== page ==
Railroad Injury Law

Cahill & Perry, P.C., is a nationally renowned law firm focused on the complicated legal issues faced by railroad workers and their families after an injury. For more than 35 years, our lawyers have remained committed to helping our clients protect their rights and secure the financial support they need.

Our years of experience is in railroad injury law, not just personal injury law generally. For that reason, you can depend on our seasoned legal judgment to represent your interests effectively on a national basis as well as throughout New York, Massachusetts, Connecticut and New Jersey.

Recovery For Injured People And Their Families

We represent clients in a comprehensive variety of railroad injury cases under the FELA. Many of these cases involve, among other kinds of injuries:

Whether you have an injury that was caused by one accident or whether your injury is more like carpal tunnel in that it took years to develop, our firm can help you understand your legal options and choose wisely from them. We will act on your behalf to pursue every avenue of recovery and ensure that you have appropriate documentation for your case.

Time Is Of The Essence

When you have an injury, strict deadlines may apply to when and if you can file a lawsuit. For that reason, we encourage you to contact us as soon as possible to begin the process of learning about and protecting your rights.

You can call us at 800-576-0515 or contact us by e-mail to schedule a free confidential consultation with our office.

Find more information about these topics by following the links below:

What is the FELA?

Congress passed the Federal Employers' Liability Act (FELA) in 1908 to provide compensation for railroad employees injured on the job. FELA gives you the right to recover damages for any past lost wages, future lost wages, pain, suffering, scarring, and mental anguish you suffer as a result of your on-the-job injuries.

What is the purpose of FELA?

Railroad work is inherently dangerous. Recognizing the hazardous nature of railroad work, Congress passed FELA in order to shift the economic burden of employee injuries from individual employees over to the railroads. Congress decided that making railroads economically responsible for their employees' injuries would give them incentive to maintain the safest possible working conditions.

FELA serves two main purposes:

  • to give railroad workers the right to recover damages for their work-related injuries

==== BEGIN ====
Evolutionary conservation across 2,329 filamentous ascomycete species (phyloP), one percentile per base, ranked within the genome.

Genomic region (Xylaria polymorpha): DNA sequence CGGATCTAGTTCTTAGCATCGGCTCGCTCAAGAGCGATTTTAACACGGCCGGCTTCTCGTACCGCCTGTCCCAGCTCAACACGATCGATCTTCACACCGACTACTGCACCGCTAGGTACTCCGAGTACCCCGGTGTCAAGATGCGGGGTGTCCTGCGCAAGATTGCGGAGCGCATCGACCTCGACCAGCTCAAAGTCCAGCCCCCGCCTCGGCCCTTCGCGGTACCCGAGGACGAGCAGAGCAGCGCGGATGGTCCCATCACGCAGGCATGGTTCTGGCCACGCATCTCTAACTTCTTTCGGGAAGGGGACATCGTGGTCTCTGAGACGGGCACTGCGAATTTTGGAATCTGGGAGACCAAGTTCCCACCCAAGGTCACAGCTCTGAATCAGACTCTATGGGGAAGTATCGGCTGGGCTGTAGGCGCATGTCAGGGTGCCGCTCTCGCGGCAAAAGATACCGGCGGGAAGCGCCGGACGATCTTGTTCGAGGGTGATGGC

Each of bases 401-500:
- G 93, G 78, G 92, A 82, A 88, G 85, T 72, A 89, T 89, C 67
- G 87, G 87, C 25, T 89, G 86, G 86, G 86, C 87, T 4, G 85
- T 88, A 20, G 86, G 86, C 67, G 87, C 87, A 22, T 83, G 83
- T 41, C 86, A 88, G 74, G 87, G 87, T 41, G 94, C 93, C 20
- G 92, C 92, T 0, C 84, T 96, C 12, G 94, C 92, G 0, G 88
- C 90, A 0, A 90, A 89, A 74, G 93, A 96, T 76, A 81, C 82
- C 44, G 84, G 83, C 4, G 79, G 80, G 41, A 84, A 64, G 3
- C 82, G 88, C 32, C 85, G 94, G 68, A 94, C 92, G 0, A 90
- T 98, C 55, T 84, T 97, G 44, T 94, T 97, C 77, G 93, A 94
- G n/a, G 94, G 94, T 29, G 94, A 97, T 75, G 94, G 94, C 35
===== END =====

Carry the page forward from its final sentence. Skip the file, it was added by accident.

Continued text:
• to give railroads the incentive to create and maintain the safest possible working environment for their employees

It is essential that you exercise your FELA rights to the fullest in order to obtain fair compensation for your injuries and to pressure the railroad into providing you and your fellow workers with a safe workplace.

Am I entitled to be compensated?

You are entitled to recover under FELA if you work on a railroad engaged in interstate commerce and if your injury is caused by the negligence or carelessness of any railroad officer, manager, or employee or by any defect in the railroad's equipment, tracks, shops, offices, property, procedures, training, instruction, or supervision.

Under FELA, railroads have a duty to provide a safe place to work for all of their employees. This means they must supply reasonably safe working conditions. The railroad's failure to use reasonable care to provide you with a safe place to work is negligence and the reason why it is liable to you for money damages.

If the railroad is not negligent, you are not entitled to any compensation. This is why it is so essential to establish that the negligence of the railroad caused your injury. Before you give any statement to the claims department, it is important to consult with an experienced FELA attorney, because a statement concerning your injury may affect both your FELA claim and your job.

By establishing that the railroad is at fault for your injury, you are entitled to full compensation for all your lost wages, physical pain, mental anguish, and disfigurement. If your injury is of a permanent nature, you also are entitled to be compensated for any reduction in your future earning ability and for any loss of your ability to enjoy life's pleasures in the future.

Even though you may establish that the railroad is at fault for your injury, the railroad can still reduce your compensation by showing contributory negligence on your part. For example, if the railroad is negligent for failing to eliminate a tripping hazard, but you failed to use reasonable care in looking where you were walking, then the railroad might establish that your compensation should be reduced by the percentage of negligence on your part that contributed to your injury.